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Global brewer SABMiller uses local sorghum for a cheaper, popular beer — that doesn’t kill like home-brew.
JINJA, Uganda — Waiting for his bicycle to be repaired, Phillip Kagona, is looking forward to the end of the day when he will have a beer.
“Every evening after work I go for two bottles, at least,” said Kagoma, a local farmer. “But if I get someone who can sponsor me I can even finish eight or up to 10.”
He and many others go to the bar stalls at a market near global brewing giant SABMiller’s plant in Uganda. Many of the open shop fronts are painted with colorful advertisements for the company’s Eagle, the top selling beer in Uganda.
Kagona, a local farmer, is not only a customer of SABMiller, but a supplier. “I prefer (Eagle) because it comes from the sorghum which we grow here,” he says.
SABMIller’s Eagle Lager and Eagle Lager Extra are the first commercial clear beers to be made in Africa with local sorghum grain, instead of imported hops. It is called clear beer, differentiating it from the sour, intoxicating opaque beer usually made with local grains.
The use of local grains to produce a bottled, clear beer is part of the strategy to make cheaper beer and boost sales in Africa by SABMiller, the company formed in 2002, when South African Breweries bought Miller to become the world’s second largest brewer.
SABMiller’s Africa venture is helping to offset stagnant and even negative growth in Europe and North America. While the company’s earnings in the 12 months previous to March 31 were down 9 percent in Europe, net revenue in Africa was up a booming 16 percent for the same period.
Building on this success, the company, the maker of Miller Lite and Castle, announced in March that it would invest $2.5 billion in Africa over the next five years. SABMiller has operations in 16 African countries and, through its partnership with Castel, stakes in 19 more.
“The First World markets are fairly mature as far as beer is concerned and there is a lot of competition from other beverages,” said SABMiller’s Africa technical director, Gerry van den Houten. “There is a lot of growth potential in markets that, from a beer perspective, are untapped at the moment.”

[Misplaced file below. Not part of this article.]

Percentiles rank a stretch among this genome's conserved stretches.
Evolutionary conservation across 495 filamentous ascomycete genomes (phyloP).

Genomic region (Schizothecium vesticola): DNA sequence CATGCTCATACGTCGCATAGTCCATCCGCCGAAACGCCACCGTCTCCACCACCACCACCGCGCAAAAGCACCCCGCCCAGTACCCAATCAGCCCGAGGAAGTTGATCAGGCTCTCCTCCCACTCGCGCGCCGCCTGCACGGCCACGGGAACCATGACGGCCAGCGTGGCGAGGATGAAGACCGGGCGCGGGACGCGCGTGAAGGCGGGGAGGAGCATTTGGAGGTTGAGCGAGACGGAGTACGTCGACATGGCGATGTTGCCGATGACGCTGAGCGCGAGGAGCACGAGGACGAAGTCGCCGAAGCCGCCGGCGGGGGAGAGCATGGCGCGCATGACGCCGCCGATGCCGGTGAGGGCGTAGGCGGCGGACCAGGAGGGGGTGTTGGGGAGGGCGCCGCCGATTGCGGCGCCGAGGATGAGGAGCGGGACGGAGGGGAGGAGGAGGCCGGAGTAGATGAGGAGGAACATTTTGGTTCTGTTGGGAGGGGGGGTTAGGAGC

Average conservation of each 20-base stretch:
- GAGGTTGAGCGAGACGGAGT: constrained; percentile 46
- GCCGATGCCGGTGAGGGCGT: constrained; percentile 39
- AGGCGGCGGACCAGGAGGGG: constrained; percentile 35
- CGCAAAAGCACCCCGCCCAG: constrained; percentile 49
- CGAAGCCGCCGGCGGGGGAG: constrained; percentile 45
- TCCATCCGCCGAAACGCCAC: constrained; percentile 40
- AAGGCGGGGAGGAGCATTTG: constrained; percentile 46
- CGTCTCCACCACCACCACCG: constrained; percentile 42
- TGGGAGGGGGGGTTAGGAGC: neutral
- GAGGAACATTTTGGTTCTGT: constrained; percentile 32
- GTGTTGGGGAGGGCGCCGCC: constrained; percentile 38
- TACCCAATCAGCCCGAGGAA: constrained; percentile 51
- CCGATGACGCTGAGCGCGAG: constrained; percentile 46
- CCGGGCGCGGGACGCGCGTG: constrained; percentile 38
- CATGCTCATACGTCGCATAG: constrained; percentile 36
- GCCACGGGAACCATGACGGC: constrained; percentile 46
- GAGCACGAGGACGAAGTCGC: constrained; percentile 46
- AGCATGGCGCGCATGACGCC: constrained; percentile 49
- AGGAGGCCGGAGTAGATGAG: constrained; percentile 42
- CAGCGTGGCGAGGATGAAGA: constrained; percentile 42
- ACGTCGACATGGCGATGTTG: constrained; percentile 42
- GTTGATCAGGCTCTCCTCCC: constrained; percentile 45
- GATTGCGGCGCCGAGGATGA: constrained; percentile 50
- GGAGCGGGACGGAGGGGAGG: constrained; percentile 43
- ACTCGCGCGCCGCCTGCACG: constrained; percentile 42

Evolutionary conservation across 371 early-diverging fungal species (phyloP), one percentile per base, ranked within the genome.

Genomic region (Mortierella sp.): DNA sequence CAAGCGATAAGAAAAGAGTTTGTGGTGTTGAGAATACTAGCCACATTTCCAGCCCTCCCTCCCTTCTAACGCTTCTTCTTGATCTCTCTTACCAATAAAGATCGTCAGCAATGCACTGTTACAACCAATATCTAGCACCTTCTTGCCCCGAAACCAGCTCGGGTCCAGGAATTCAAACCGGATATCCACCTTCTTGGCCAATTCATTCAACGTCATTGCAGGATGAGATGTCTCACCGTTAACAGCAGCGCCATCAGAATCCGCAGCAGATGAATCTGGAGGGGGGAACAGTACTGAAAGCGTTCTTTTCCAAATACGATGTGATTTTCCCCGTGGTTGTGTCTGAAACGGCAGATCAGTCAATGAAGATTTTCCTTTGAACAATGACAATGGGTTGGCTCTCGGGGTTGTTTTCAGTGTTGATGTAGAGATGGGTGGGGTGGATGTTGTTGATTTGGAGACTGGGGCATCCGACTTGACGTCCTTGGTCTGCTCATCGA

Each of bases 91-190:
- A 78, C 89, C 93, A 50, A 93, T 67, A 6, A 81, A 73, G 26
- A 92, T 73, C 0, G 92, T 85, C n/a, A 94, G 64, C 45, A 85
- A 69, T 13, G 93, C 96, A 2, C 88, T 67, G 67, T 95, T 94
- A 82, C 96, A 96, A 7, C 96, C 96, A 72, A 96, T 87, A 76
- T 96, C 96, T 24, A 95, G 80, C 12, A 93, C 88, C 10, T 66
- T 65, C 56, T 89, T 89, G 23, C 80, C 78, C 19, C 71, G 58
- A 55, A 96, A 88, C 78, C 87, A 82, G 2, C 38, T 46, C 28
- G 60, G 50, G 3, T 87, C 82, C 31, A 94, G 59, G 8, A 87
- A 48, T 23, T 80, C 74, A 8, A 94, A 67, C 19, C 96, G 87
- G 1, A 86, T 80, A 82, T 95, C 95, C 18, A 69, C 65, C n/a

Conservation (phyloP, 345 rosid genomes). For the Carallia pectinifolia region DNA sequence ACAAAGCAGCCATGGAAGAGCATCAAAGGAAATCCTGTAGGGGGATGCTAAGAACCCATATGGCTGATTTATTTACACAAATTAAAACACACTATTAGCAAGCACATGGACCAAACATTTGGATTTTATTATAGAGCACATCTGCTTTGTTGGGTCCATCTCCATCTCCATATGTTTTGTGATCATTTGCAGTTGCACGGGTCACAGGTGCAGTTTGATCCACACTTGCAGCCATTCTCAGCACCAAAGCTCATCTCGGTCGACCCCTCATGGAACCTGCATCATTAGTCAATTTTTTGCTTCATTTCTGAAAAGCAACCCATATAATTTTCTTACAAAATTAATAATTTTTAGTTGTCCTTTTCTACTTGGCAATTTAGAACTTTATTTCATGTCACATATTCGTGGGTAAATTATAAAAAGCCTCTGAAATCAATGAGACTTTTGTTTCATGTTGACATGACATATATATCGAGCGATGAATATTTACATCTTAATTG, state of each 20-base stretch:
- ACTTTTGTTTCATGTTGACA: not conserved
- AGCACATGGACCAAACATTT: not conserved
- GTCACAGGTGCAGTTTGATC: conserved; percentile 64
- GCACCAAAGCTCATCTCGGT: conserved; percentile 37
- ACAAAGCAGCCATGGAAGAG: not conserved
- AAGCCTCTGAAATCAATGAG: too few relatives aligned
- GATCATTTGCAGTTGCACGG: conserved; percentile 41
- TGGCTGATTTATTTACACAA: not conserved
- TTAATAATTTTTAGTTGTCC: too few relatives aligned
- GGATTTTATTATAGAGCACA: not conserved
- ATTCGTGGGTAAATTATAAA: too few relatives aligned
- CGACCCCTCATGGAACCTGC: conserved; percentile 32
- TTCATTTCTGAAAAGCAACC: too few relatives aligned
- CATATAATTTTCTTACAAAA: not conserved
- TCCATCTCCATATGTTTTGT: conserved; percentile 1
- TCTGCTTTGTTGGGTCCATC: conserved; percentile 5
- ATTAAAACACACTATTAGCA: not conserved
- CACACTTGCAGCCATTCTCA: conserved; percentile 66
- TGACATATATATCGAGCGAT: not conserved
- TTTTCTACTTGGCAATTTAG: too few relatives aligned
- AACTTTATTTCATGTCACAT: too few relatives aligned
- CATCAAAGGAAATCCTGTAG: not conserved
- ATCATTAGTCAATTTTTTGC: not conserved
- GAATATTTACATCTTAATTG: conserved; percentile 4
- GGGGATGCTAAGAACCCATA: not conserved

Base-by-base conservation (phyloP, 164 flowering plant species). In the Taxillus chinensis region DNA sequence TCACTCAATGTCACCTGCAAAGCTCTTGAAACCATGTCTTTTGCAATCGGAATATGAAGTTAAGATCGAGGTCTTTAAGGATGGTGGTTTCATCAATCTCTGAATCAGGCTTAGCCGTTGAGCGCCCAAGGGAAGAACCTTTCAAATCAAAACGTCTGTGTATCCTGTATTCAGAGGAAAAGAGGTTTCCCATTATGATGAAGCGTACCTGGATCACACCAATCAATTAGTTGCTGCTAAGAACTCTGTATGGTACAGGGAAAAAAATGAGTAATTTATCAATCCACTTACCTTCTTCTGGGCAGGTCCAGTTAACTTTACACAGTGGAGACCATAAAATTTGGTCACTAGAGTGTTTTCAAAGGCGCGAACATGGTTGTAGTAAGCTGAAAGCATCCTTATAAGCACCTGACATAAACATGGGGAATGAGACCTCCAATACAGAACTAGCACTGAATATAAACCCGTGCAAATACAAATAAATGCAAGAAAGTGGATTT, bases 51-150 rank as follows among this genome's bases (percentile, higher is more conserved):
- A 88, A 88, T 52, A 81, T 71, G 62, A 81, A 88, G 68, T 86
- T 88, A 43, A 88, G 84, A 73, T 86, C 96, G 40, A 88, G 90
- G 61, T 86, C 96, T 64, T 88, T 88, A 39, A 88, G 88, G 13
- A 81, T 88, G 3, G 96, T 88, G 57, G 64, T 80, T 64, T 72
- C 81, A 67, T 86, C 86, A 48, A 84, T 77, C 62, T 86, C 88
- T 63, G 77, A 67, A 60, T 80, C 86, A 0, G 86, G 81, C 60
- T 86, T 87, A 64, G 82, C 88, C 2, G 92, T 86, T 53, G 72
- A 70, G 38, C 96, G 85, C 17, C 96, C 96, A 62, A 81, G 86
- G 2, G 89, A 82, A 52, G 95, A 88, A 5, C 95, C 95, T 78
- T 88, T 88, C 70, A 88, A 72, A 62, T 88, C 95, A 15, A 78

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The annual per capita consumption of clear beer in Uganda is eight liters, according to the market research firm Canadean. That might seem small, but it hides a much greater demand for alcohol in the country. About 94 percent of alcohol consumed in the country is home-brew, according to the World Health Organization. It’s cheaper, but also dangerous. There are frequent reports of drinkers dying from bad batches of homemade alcohol, so SABMiller’s Eagle brands offer consumers a safer alcoholic alternative.
The company first started brewing beer with sorghum in Uganda in 2002 after negotiating a tax incentive from the government to use locally grown raw materials in its drinks.
Commercial beer is seen as a luxury product in Africa, and consumers are eager to trade up as they gain more income. But even when sold for as low as $1 a bottle, most clear beers are still out of the reach of the majority of Ugandans. Eagle Lager and Eagle Lager extra sell for the equivalent of $0.72 and $0.60.
SABMiller’s Eagle brands also provide a market for the produce of small-holder farmers. Last year it purchased $3.5 million worth of sorghum from Uganda farmers. Kagona, the local farmer, says he earned $280 from selling his produce to the brewery last year, enough to send his children to school.
“If you can put that beer on the market at a 25 percent to 30 percent cheaper price from your mainstream beer, you will generate significant volumes, because you are then able to access consumers who would otherwise be drinking home-brewed, home-distilled products,” said Nick Jenkinson, the managing director of SAB Miller’s subsidiary in Uganda, Nile Breweries.
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Since producing its first sorghum beer in Uganda 10 years ago, the company has rolled out similar beers using local grains across the African continent. Recently it announced that it will begin brewing Impala, a cassava-based beer, in Mozambique.
Conveyer belts of bottles zigzag around the Nile Breweries plant in Uganda, which smells of the sticky sweetness of beer. Eagle beers are selling so well that SABMiller has started to build a new $86 million brewery in western Uganda, to be opened in 2013. It will have a capacity of 5.5 million crates of beer per year to meet the rapid growth in beer sales. Volumes have been growing in Uganda at a rate of around 20 percent per year in the past few years, according to Jenkinson.
SAB Miller is hoping the rest of Africa proves just as thirsty.
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